Friday, January 31, 2014


Step onto the Christ the King School during recess and you will be amazed at the activity.  One group of kids might be playing house, another playing Star Wars and yet another playing tag. This is going on at the same time as kids are playing four square, kick ball, basketball, football, are jumping rope, or just walking and talking.  On the side yard yet more kids are on the monkey bars, jungle gym or other play equipment.   The kids feel safe knowing that the three recess monitors, Anne Gozdecki, Jenny Annee, and Emma Kalinowski are on hand with one or two parent volunteers. Our playground supervisor Anne Gozdecki says, "The recess rules are pretty much the same as your own parenting rules and the golden rules...treat each other how you want to be treated.  No hitting, no fighting, no name calling, and listen to the recess monitors!  There are other obvious rules, such as don't go outside of the parking lot gates."

We all remember recess on our childhood playground, if not our very own playground supervisor. Our recess memories can sound like tall tales to our kids.   My recess was longer, kids were meaner and we had nothing but a dirty shoe to kick around.  I also walked to school barefoot in the snow up hill all the way, and that was in South Africa!   Actually, at my South African elementary school recess was also lunchtime and we ate sitting on the ground outside. The stray dogs who made our playground their home took care of any lunch we didn't want.  Those dogs are probably the same reason we had no recess balls. It could have been worse. I could have been living in Churchill, Canada where polar bears periodically wander onto the playground and have to be tranquilized and airlifted out of town…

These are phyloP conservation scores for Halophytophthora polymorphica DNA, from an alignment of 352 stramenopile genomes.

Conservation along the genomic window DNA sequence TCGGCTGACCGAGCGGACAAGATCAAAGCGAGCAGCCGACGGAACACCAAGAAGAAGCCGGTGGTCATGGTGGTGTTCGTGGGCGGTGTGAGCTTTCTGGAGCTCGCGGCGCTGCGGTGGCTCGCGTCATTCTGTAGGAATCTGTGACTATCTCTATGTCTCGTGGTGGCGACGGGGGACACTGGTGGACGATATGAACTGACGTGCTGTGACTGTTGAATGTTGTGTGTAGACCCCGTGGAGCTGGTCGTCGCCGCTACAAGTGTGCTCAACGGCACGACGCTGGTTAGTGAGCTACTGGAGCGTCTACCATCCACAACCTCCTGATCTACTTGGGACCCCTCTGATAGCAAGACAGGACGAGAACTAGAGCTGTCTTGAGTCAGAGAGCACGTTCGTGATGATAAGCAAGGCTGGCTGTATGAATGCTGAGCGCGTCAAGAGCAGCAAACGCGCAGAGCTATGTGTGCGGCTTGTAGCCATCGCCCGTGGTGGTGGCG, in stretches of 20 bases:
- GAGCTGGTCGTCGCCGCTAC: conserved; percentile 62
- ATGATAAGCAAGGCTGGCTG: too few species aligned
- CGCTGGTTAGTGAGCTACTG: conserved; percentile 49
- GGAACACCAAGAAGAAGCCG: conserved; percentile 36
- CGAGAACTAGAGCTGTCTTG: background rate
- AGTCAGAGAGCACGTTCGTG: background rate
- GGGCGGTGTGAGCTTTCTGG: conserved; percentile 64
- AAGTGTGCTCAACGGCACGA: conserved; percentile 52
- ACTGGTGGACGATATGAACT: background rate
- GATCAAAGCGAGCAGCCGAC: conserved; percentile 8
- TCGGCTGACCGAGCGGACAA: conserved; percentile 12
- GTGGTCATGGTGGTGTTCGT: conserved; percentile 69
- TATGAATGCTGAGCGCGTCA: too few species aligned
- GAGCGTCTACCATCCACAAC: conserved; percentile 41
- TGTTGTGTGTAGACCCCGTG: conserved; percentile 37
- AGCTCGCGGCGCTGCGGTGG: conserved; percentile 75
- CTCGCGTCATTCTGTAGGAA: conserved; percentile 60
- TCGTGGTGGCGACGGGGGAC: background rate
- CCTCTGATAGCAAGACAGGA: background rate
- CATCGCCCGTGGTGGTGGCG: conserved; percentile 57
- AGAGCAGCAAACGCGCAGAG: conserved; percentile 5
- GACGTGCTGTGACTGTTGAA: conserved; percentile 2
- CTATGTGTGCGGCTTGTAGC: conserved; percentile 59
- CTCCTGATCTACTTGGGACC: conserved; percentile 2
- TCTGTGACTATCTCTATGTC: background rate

Christ the King School doesn't have a stray dog or bear problem but we do often have a stray car or two wander onto the playground; probably because the playground doubles as the church parking lot. If the car owner has gone AWOL we use our magical invisibility cones to cordon off the car.    It is amazing the power of these cones.   Anne Gozdecki makes the call regarding cars on the lot.  "When the church has a funeral or there is something special going on at school   we can usually cone off half of the parking lot and make that work for us.  However, if the cars are all over the lot, then we usually head inside," says Mrs. Gozdecki.  Inside for recess means Tuohy Hall or classrooms, depending on the PE schedule. 

Tuohy Hall did not exist back in the 1970s and 1980s when Jennifer Priser was at Christ the King School. Instead there was a jungle gym. "We had playground equipment: climbing things and TALL monkey bars. Lots of broken arms, if I recall..." she says. Most of the hazards you remember from recess have been removed.  No more 20ft slides with skimpy iron stairs and asphalt to land on Playground equipment is closer to the ground and kids land on softer mulch.  Bones do get broken but not in the numbers of previous decades.